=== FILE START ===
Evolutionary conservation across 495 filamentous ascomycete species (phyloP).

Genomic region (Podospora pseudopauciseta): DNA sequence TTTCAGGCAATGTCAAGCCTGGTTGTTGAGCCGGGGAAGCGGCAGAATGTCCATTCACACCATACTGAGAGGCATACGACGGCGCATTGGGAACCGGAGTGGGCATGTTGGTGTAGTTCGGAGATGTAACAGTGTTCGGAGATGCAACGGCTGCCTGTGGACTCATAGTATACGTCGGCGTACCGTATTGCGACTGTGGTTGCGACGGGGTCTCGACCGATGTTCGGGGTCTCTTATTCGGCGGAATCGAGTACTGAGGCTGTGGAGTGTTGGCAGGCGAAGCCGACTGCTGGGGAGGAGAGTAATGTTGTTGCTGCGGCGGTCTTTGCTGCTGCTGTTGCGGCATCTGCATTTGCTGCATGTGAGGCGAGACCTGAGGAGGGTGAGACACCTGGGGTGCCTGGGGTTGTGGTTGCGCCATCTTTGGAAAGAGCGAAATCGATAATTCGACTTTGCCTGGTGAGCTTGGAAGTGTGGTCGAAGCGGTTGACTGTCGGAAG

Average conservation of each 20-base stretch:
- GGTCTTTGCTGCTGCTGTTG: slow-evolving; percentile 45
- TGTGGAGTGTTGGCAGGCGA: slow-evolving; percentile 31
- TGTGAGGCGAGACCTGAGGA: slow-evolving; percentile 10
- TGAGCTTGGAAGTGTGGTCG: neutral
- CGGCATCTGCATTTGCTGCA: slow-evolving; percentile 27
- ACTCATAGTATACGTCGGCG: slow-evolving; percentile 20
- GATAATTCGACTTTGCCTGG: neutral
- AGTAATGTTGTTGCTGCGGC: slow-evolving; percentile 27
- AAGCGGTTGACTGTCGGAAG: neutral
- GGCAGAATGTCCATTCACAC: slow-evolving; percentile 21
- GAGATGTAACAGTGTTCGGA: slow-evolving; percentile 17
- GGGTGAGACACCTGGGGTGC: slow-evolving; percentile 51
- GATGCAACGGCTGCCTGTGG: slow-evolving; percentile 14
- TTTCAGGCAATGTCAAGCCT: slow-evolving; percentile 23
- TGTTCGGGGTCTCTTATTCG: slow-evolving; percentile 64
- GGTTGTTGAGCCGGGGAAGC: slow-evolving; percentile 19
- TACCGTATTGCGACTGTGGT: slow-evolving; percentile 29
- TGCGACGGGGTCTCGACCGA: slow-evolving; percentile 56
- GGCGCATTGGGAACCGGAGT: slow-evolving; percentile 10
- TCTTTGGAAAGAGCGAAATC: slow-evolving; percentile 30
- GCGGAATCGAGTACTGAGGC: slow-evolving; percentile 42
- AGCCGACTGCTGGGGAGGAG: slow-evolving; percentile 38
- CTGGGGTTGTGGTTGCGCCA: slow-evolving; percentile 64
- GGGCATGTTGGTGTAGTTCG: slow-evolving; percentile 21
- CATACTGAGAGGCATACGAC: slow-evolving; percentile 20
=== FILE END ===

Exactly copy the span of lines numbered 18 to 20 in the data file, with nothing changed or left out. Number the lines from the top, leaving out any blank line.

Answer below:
- TGTTCGGGGTCTCTTATTCG: slow-evolving; percentile 64
- GGTTGTTGAGCCGGGGAAGC: slow-evolving; percentile 19
- TACCGTATTGCGACTGTGGT: slow-evolving; percentile 29